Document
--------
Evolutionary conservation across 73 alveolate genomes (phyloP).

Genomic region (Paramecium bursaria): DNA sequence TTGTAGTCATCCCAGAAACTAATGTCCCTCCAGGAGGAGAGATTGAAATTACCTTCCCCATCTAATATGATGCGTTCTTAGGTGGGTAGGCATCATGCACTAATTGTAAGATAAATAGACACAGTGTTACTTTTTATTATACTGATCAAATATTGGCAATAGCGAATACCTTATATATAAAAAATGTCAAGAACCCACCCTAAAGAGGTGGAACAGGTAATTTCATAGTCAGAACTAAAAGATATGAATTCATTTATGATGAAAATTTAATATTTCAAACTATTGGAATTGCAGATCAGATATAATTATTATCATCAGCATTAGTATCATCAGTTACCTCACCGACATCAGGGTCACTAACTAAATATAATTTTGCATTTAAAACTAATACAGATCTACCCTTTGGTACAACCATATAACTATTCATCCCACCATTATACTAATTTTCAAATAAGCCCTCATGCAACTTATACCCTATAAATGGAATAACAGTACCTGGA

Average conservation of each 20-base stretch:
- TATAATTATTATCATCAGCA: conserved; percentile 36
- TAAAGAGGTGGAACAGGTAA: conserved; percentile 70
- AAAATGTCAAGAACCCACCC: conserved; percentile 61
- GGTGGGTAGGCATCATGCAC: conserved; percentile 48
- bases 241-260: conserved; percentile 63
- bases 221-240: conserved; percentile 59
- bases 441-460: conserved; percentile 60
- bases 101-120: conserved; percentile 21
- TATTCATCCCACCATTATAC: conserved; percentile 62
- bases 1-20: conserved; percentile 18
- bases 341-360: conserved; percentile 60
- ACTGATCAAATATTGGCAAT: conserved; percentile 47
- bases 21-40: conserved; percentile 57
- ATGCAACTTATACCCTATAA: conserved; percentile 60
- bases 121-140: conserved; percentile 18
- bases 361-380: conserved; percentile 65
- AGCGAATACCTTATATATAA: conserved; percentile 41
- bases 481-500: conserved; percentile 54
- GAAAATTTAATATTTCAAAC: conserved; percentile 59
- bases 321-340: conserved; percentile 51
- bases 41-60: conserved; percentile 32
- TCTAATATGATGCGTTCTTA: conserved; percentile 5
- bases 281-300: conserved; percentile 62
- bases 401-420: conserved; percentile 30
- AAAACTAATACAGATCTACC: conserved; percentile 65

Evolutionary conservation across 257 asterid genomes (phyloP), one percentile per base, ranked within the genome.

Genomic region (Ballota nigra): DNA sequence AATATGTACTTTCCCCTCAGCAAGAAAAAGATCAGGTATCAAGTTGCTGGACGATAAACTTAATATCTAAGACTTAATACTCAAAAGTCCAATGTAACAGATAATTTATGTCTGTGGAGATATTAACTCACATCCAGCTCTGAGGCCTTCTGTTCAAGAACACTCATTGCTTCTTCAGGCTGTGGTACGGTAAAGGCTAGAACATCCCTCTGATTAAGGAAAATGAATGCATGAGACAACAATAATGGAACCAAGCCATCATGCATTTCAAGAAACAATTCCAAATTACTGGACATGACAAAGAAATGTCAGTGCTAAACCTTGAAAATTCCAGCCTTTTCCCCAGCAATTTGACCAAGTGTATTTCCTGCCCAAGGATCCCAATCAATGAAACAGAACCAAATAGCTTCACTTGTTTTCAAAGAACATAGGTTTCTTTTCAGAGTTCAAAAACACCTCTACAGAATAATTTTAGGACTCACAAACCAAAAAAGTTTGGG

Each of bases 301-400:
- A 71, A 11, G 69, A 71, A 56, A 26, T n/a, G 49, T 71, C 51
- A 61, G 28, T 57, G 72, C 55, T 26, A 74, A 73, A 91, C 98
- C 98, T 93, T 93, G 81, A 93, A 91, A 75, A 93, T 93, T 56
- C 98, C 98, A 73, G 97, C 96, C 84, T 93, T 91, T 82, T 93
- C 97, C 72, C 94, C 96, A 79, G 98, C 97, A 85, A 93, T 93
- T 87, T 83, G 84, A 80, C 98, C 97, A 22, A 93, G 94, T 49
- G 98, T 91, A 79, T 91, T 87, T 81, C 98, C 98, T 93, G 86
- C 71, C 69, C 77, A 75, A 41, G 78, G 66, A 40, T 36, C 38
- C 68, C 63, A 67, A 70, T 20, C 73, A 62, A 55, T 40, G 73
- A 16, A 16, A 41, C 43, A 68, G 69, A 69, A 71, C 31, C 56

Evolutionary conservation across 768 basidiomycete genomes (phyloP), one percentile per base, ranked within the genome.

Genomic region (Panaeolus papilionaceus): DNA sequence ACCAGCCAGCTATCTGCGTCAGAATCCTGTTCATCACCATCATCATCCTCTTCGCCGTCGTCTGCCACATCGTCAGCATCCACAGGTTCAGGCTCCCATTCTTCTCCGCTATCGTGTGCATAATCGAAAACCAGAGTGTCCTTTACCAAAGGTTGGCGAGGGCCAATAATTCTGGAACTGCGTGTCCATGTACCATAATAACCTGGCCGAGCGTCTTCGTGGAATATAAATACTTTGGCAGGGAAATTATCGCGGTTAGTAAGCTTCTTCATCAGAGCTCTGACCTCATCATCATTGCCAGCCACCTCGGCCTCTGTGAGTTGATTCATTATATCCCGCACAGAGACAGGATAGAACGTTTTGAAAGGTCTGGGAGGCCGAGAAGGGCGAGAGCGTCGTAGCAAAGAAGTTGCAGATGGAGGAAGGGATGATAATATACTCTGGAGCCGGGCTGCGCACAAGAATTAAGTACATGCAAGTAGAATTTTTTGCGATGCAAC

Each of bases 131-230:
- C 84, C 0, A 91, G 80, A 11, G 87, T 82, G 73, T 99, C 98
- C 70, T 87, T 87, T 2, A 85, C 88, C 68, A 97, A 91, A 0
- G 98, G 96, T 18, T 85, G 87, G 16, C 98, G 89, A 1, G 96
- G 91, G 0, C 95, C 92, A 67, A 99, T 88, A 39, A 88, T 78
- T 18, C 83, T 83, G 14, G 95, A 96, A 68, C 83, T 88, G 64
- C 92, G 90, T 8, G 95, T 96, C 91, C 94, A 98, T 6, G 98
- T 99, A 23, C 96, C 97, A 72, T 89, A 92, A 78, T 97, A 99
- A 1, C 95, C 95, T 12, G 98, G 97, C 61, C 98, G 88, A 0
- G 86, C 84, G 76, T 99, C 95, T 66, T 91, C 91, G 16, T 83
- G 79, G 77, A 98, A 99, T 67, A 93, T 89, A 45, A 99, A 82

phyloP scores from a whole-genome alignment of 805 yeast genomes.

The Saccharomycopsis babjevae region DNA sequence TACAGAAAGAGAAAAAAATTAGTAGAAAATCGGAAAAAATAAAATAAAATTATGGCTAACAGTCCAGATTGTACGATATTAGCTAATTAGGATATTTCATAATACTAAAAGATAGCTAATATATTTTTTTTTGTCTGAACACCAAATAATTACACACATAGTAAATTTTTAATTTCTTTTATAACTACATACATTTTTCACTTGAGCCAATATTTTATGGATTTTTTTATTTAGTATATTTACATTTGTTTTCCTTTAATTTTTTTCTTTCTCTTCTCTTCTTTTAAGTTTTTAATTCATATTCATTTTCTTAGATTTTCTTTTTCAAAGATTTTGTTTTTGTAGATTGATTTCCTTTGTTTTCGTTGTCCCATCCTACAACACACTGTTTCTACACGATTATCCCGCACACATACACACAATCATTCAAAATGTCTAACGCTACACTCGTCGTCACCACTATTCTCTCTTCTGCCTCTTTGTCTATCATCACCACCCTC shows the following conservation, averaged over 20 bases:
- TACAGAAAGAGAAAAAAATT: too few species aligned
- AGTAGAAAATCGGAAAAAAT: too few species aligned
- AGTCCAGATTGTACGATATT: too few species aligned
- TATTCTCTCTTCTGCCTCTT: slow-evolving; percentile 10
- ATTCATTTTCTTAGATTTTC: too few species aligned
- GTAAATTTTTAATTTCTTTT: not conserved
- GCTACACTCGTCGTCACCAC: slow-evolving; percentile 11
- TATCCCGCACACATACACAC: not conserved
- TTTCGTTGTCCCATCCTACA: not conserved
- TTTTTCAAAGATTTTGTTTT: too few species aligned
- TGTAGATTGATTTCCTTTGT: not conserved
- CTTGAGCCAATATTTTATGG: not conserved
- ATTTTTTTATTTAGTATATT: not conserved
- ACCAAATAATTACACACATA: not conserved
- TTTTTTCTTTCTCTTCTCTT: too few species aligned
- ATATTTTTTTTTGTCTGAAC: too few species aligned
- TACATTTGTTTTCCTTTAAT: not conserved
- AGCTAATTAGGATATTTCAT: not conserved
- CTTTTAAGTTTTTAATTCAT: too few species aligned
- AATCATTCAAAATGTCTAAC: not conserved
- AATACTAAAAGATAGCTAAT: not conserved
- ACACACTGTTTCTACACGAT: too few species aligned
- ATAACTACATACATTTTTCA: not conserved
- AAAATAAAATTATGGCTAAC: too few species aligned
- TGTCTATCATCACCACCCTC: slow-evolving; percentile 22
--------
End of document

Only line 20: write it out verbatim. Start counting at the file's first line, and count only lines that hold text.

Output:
- AGCGAATACCTTATATATAA: conserved; percentile 41